Fleeting Lucidity

If you’ve been with me a while, you know I’ve been struggling with an ever-growing list of health issues, both old and new. While chronic pain is already difficult for many healthy people to understand, the mental effects of conditions and chronic pain are even less understood. It eats away at you, saps your strength and energy, destroys your focus and attention span, and makes even simple tasks incomprehensible. So much of your brain power is devoted to registering or trying to deal with the pain that there’s little else left for the tasks that most people take for granted.

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Although the first one should be missing. I’ve never not been in some kind of pain. I can’t even remember what that feels like.

Today is a rare lucid day for me. Most days I barely feel awake or I find myself sliding in and out of awareness and ability as the day progresses. Most days I only have a narrow window in which to complete important tasks before I am utterly worn out. Even if what I’m doing is joyful or fun-like talking to my family, laughing at a movie, or researching something amazing-it uses up what little energy I have available. There’s that sort of hilarious but helpful analogy going around about spoons. That is fairly applicable to any condition that affects either your mind, your body, or both.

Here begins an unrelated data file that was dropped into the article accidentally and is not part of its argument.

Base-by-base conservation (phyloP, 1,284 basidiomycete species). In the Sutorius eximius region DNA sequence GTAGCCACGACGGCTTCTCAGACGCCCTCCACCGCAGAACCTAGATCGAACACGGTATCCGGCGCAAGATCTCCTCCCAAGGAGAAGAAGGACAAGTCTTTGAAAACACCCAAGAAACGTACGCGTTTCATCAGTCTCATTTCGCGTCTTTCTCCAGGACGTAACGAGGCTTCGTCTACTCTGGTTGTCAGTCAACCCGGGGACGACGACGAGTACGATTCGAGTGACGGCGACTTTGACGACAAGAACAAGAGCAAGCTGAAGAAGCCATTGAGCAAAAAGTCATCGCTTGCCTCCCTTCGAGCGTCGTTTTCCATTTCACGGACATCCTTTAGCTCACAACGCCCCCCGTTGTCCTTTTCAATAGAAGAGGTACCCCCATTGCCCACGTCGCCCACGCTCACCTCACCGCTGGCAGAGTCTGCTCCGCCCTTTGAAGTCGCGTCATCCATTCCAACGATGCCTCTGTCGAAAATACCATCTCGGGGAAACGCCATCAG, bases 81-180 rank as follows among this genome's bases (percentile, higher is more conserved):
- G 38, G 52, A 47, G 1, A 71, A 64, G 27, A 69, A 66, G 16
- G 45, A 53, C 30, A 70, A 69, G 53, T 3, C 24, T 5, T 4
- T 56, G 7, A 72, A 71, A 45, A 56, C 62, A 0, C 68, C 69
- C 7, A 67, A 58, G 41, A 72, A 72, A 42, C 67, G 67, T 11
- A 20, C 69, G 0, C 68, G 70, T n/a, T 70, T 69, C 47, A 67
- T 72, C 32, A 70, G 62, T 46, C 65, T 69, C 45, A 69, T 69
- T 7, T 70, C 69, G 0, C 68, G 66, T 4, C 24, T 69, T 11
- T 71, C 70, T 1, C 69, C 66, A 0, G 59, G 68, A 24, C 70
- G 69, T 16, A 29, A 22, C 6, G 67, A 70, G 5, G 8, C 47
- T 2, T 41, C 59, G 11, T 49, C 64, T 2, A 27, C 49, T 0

So I suppose today I have a few more spoons than usual. For me, the person that has to be doing something useful every waking moment of every day (and even my dreams are mostly lucid dreams; where I’m controlling the environment and outcomes to work out problems or change the dream to something more pleasant), truly doing nothing and resting is difficult for me. And yet, these past eight or nine months, I’m learning how. For me, who knows that every moment is so precious and that I don’t have much time left (even 50 more years would not be enough time) and who wants to learn and love as much as I can, enjoying something purposeless is a strange experience. I have learned how to be idle and still.

Sometimes, I even manage to enjoy it.

Its hard, the hardest thing I ever had to learn is to slow down, and not do everything. I fight this to this day. I hate feeling left out, having to choose to stay home, or to not get things done that I want to. I wanted her to feel that frustration. I wanted her to understand, that everything everyone else does comes so easy, but for me it is one hundred little jobs in one. I need to think about the weather, my temperature that day, and the whole day’s plans before I can attack any one given thing. When other people can simply do things, I have to attack it and make a plan like I am strategizing a war. It is in that lifestyle, the difference between being sick and healthy. It is the beautiful ability to not think and just do. I miss that freedom. I miss never having to count “spoons”. – See more at: http://www.butyoudontlooksick.com/articles/written-by-christine/the-spoon-theory/#sthash.r1FBWKKx.dpuf

 

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